COMMUNIQUE OF A ONE-DAY CIVIL SOCIETY- LEGISLATURE DIALOGUE ON RURAL SECURITY CHALLENGES AND AGRICULTURAL DEVELOPMENT IN SOUTH EAST NIGERIA

The Institute for Innovations in Development (IID), with support from the Ford Foundation, convened a civil society-legislature dialogue on “Rural Security Challenges and Agricultural Development in South East Nigeria” on 8 June 2016. The dialogue was attended by members of State Houses of Assembly, civil society organizations and academics.

Observations

Participants at the dialogue made the following observations:

  1. That there is increasing insecurity in rural communities in South East Nigeria;
  2. That the existing local security provisioning, particularly the public security arrangements and community vigilantes, has failed to control the rising insecurity in the rural communities in the South East zone;
  3. That community vigilantes are affected by severe capacity and accountability limitations, including lack of clear recruitment modalities and community control, which have reduced their effectiveness;
  4. That increasing rural insecurity in the South East zone is having far-reaching impact on agricultural development in the region, including low levels of cultivation, drop in production, falling income and unemployment;
  5. That in addition to insecurity, agricultural development in the South East zone is impeded by factors such as the image of the farmer as a poor rural dweller, increasing rural to urban migration, and lack of investment in research;
  6. That in addition to the conflicts arising from nomadic pastoralism, there are veterinary implications of indiscriminate livestock movement, which the governments of the South East states have failed to recognize and address;
  7. That the South East zone does not have adequate regional cooperation mechanisms to deal with the rising insecurity in the region and its impact on agricultural development.

 

Resolutions

Consequently, participants resolved as follows:

  1. That state governments in the South East zone should increase the scale of community vigilante beyond single communities to bring together and encourage cooperation among several communities;
  2. That the Institute for Innovations in Development (IID) should collate, study and harmonize existing security provisioning laws in the South East states in order to develop a Model Security Provisioning Law for the region;
  3. That state governments in the South East zone should strengthen the laws governing community vigilantes to fill gaps, including funding, recruitment and accountability;
  4. That state governments in the South East zone should institute practicable incentives to encourage young persons to engage in agriculture, including granting scholarships and bursaries to young persons interested in the study of agriculture and improvement of access to credit;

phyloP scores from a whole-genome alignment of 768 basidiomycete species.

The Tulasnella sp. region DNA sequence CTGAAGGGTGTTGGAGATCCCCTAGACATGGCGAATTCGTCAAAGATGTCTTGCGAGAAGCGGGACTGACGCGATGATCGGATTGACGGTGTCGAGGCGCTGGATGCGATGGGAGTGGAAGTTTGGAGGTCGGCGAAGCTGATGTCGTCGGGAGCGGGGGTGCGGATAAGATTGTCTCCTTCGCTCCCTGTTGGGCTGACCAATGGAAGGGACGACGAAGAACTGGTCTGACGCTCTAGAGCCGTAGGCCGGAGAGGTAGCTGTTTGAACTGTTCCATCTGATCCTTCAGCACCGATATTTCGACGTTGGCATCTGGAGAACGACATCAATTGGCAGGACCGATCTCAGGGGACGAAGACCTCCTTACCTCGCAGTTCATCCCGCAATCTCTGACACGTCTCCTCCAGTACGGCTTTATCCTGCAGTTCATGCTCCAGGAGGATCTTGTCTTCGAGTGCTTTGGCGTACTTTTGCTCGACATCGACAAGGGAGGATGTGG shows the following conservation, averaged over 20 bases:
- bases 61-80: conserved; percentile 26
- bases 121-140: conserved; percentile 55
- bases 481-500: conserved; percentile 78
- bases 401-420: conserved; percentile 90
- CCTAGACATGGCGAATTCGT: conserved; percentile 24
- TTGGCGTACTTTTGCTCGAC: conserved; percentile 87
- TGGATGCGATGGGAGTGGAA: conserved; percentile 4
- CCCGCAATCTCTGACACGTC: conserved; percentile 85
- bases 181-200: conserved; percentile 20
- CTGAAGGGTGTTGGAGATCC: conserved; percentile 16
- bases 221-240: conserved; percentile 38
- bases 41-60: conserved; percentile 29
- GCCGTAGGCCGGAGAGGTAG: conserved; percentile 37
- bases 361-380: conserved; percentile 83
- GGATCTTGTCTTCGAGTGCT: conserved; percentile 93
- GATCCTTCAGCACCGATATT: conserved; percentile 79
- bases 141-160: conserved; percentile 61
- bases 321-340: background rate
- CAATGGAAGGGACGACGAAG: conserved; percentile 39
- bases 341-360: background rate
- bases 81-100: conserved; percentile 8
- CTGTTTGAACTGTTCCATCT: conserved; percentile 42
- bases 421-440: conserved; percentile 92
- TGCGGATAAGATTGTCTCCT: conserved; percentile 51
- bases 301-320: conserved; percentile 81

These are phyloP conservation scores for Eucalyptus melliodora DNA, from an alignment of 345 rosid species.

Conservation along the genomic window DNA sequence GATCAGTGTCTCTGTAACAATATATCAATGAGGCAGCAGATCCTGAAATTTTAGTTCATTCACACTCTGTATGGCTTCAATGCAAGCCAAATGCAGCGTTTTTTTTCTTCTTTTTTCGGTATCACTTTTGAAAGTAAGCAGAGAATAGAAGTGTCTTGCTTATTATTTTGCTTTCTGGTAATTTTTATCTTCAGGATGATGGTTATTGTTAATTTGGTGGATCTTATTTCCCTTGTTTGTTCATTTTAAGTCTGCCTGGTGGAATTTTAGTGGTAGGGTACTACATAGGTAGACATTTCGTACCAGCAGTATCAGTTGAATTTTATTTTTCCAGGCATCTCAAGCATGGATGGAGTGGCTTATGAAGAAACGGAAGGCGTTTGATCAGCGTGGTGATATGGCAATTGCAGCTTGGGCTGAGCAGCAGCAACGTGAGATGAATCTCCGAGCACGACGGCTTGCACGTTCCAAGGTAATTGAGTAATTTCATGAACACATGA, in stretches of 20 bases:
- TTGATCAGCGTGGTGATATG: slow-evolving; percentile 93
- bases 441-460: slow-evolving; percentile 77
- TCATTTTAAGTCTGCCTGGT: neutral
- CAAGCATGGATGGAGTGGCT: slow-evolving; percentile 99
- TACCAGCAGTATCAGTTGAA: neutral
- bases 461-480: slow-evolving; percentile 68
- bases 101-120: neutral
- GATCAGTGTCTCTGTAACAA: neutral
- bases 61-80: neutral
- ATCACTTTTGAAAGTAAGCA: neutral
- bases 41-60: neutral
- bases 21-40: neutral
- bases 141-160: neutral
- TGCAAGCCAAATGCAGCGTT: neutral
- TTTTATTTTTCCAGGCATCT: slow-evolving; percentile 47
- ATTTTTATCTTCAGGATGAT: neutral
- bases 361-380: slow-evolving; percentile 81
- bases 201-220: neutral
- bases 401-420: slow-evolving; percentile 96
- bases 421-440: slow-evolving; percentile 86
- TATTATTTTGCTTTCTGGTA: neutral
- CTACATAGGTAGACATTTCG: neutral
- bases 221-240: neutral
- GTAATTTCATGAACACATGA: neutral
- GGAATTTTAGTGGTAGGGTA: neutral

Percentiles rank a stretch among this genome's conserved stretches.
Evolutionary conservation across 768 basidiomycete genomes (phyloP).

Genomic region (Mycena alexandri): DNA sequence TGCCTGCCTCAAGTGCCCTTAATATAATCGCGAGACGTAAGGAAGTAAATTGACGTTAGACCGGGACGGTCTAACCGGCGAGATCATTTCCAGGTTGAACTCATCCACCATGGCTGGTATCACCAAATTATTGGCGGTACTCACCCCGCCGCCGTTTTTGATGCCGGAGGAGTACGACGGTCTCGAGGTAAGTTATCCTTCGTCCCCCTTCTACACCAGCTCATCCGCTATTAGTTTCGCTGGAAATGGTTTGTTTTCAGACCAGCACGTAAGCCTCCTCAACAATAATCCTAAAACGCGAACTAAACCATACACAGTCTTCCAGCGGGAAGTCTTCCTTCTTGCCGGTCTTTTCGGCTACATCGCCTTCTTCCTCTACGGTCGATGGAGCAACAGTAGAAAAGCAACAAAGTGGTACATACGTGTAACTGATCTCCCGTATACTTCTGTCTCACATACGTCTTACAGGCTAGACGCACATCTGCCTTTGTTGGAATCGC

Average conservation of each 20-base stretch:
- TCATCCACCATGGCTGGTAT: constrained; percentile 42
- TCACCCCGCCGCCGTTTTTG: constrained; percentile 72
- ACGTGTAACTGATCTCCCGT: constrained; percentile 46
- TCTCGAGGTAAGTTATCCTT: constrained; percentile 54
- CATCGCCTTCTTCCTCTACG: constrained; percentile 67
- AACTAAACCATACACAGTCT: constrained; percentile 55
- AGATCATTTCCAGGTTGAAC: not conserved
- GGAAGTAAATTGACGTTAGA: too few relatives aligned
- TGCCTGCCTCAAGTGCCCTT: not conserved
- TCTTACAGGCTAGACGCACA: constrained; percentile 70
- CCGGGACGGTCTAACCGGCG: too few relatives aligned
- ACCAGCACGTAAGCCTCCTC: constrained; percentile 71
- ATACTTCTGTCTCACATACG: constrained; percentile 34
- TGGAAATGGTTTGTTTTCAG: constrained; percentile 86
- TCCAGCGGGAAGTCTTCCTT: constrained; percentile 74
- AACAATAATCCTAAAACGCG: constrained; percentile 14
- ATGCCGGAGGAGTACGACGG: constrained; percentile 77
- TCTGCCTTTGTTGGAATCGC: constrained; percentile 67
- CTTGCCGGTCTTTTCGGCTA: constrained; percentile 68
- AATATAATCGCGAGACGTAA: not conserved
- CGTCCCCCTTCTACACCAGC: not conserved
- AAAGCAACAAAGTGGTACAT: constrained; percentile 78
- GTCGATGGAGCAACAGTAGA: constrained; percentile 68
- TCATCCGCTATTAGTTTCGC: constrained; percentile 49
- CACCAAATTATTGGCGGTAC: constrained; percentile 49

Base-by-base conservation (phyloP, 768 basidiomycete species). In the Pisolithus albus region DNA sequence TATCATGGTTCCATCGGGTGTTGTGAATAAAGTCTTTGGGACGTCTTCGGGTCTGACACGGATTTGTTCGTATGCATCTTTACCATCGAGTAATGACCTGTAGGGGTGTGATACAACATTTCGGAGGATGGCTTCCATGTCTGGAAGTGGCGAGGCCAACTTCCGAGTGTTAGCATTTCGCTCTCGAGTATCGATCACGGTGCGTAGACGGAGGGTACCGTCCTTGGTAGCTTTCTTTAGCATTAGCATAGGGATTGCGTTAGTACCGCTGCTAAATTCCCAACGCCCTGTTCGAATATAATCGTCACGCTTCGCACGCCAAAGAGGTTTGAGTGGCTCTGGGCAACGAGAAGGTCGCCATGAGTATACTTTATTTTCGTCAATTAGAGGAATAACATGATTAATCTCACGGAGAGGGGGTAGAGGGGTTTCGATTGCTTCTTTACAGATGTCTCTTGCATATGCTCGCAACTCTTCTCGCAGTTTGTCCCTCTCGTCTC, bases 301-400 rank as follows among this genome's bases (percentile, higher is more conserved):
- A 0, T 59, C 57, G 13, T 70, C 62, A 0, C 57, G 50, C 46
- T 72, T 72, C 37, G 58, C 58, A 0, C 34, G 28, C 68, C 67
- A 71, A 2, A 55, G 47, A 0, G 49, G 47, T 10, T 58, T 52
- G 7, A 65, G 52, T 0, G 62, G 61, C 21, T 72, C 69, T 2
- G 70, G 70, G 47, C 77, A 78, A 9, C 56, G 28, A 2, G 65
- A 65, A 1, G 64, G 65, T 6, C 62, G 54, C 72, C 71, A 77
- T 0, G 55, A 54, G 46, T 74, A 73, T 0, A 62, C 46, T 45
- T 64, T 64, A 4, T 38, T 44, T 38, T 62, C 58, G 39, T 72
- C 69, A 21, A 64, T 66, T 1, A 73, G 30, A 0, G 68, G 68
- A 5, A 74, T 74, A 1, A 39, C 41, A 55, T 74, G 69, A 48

5. That state governments in the South East zone should place emphasis on areas of comparative advantage in agriculture in the region and encourage poultry and fish farming as alternative sources of protein.
  6. That state governments in the South East zone should liaise with universities to step up advanced research to identify and tackle issues impeding agricultural development in the region;
  7. State legislators in the South East zone should play a leading role in mobilizing and encouraging their constituents to take interest in agriculture, and demonstrate exemplary leadership in this regard, by among other things, establishing their own farms;
  8. That state governments in the South East zone should revitalize farming cooperatives in the region and put measures in place to rapidly deploy technology to and mechanize agriculture in the region;
  9. That state governments in the South East zone should make annual appropriation of funds to state owned educational institutions to conduct research to improve local crops;
  10. That state governments in the South East zone should revive the “Back-to-Farm” initiatives in educational institutions in the region;
  11. That state governments in the South East zone, and the legislature in particular, should tackle some of the problems arising from nomadic pastoralism as specific health challenges;
  12. That South East states should strengthen existing regional cooperation mechanisms, especially the South East Council of Legislative Speakers and South East Council of Traditional Rulers, and establish the South East State Legislators Forum;
  13. That state legislators and civil society organizations in the South East zone should continue to collaborate in order to address the challenges of rural insecurity and agricultural development.

 

Adopted and issued in Abakaliki, Ebonyi State, 8th June, 2016.